Cited by Lee Sonogan
Abstract by Athina Karatzogianni
Any random sampling of a Facebook timeline or Twitter feed, to take the obvious examples, provides a prepackaged view of global politics. It is restrictive because we choose it to reflect our own pet subjects, groups, likes, and world interests. The lens is prejudiced to reflect our race, class, gender, sexuality, ideology, and affective positionality. We enter a social media world as many as 10 or 50 times a day that has ourselves as the center of the universe. This communication world is similar to an infant’s world: Someone else decides what we can see, what we can consume, what is that extra treat we can earn, if we are good: in social media terms, if we pay for it by reputational capital, or simply, if we spend enough money.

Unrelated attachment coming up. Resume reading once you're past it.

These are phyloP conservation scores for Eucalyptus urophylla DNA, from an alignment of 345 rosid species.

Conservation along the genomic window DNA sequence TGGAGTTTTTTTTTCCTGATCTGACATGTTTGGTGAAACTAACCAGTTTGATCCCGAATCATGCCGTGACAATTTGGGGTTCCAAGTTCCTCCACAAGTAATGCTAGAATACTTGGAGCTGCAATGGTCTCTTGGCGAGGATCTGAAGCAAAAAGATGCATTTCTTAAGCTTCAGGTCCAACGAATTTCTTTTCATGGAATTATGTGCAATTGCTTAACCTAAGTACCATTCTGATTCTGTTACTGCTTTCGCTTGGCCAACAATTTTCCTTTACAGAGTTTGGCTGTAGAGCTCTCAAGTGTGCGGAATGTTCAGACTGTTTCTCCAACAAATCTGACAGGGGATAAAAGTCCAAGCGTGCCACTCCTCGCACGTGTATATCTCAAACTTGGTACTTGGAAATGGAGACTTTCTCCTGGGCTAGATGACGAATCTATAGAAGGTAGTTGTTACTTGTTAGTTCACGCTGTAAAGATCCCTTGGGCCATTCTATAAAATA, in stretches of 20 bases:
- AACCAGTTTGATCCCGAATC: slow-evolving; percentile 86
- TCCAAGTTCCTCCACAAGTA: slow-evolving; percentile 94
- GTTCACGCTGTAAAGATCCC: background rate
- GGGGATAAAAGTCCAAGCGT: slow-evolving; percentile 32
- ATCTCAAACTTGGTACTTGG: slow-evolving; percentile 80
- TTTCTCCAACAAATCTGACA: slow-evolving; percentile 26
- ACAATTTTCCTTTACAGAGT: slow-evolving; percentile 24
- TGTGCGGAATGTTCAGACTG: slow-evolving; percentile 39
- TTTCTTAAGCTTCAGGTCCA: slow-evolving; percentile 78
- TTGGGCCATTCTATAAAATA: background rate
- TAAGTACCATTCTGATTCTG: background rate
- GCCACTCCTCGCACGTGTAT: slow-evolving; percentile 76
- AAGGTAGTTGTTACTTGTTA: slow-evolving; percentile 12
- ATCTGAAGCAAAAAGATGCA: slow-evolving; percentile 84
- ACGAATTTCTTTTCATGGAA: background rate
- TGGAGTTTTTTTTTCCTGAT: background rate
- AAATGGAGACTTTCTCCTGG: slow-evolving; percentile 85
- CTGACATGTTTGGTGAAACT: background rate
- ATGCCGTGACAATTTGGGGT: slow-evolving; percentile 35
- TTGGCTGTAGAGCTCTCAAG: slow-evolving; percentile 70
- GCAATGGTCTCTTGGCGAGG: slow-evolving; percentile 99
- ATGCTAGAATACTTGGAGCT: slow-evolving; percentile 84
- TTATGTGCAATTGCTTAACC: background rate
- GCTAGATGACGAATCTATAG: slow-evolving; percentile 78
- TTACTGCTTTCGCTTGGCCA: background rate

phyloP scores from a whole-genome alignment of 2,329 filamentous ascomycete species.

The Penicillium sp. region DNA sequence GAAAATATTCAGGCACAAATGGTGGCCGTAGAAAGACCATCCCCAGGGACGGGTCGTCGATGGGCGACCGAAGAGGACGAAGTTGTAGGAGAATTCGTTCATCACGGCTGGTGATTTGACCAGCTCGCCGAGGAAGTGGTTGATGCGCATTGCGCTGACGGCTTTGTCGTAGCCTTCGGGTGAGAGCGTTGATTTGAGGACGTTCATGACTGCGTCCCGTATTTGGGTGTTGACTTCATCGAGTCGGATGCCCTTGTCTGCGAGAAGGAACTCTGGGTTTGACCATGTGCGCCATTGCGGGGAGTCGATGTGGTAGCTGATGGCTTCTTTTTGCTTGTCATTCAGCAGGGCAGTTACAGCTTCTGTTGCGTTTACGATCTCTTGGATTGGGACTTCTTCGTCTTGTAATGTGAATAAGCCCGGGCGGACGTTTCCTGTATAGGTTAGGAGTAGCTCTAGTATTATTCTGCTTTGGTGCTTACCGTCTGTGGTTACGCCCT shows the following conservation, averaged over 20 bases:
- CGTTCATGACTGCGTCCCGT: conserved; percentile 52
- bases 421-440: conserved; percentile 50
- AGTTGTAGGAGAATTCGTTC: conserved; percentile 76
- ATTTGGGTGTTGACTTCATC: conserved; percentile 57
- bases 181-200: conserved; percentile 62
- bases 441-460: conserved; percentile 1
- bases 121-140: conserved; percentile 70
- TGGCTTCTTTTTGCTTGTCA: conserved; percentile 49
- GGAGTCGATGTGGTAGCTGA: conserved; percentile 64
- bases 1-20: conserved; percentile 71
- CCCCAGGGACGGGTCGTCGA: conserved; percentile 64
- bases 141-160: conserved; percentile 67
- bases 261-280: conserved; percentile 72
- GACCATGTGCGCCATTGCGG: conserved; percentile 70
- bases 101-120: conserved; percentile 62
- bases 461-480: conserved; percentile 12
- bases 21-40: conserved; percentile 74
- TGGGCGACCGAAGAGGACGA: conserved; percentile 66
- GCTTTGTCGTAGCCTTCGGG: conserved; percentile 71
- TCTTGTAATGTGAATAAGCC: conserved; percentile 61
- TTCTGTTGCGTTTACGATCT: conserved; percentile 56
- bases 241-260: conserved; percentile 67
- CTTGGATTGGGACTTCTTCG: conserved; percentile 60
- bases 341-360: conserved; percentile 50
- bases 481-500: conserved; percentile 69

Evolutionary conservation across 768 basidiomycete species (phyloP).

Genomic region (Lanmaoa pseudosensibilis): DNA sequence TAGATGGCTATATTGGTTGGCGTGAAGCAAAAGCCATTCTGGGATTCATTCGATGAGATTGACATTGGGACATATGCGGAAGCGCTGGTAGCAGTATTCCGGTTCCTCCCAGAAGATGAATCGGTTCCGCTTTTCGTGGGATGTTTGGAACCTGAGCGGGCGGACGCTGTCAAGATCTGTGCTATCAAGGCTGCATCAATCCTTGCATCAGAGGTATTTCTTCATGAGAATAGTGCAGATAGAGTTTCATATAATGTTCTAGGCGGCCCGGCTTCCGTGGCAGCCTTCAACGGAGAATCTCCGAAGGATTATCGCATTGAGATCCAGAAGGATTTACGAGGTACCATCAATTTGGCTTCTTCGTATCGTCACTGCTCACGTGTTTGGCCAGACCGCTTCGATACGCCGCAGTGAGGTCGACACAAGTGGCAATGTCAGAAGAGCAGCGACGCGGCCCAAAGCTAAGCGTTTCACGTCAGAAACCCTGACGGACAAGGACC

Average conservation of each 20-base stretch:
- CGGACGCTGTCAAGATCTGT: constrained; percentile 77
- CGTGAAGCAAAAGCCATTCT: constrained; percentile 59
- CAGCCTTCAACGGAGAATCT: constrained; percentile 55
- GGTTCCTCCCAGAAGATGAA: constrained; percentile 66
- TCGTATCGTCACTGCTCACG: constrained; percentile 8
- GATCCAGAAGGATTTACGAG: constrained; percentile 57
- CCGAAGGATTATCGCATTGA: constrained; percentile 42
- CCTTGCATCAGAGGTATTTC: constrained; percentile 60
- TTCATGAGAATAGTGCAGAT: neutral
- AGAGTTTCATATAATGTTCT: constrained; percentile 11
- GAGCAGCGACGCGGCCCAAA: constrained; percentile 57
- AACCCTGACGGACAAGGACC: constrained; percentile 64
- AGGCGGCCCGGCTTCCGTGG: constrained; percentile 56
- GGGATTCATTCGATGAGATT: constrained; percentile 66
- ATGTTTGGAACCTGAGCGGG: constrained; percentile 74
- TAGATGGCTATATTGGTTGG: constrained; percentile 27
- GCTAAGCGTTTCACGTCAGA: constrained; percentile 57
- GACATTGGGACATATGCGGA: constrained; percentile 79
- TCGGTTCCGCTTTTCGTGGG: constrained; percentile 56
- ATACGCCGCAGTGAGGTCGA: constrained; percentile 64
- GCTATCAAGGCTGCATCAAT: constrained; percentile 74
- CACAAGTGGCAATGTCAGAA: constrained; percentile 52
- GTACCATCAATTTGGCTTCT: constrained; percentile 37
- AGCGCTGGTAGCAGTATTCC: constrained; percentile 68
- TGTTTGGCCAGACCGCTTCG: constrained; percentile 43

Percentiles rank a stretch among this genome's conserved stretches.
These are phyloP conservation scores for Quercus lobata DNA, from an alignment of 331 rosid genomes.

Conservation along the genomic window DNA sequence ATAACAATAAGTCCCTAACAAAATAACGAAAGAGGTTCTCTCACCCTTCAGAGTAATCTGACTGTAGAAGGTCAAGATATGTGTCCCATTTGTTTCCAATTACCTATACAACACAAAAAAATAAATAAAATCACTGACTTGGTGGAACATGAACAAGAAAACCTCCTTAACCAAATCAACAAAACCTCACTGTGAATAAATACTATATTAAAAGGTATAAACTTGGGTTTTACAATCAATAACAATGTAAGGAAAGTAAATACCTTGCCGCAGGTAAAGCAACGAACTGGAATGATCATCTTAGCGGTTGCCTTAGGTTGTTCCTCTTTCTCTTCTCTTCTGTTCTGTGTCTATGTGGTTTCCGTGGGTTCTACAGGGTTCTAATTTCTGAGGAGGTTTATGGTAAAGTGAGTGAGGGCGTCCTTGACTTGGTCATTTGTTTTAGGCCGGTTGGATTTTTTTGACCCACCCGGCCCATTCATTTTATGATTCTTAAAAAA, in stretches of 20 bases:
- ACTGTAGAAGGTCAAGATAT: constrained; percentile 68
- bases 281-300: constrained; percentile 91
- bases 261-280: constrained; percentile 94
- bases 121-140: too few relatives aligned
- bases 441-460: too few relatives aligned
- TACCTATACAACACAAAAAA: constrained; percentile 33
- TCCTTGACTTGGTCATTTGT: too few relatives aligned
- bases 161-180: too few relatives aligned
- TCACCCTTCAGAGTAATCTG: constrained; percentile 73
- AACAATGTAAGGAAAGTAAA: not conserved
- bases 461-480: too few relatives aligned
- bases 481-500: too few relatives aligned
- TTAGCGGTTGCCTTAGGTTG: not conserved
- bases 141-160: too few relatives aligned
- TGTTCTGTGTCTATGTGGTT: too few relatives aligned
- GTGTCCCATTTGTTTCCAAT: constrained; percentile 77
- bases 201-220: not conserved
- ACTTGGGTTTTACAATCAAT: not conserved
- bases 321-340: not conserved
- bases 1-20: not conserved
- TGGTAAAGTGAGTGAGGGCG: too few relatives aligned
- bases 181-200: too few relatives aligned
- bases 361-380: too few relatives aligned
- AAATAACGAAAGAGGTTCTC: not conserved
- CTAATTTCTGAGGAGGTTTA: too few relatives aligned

Publication: Social Media + Society (Peer-Reviewed Journal)
Pub Date: May 11, 2015 Doi: https://doi.org/10.1177/2056305115580480
Keywords: social media, political, subject
https://journals.sagepub.com/doi/full/10.1177/2056305115580480 (Plenty more sections and references in this research article)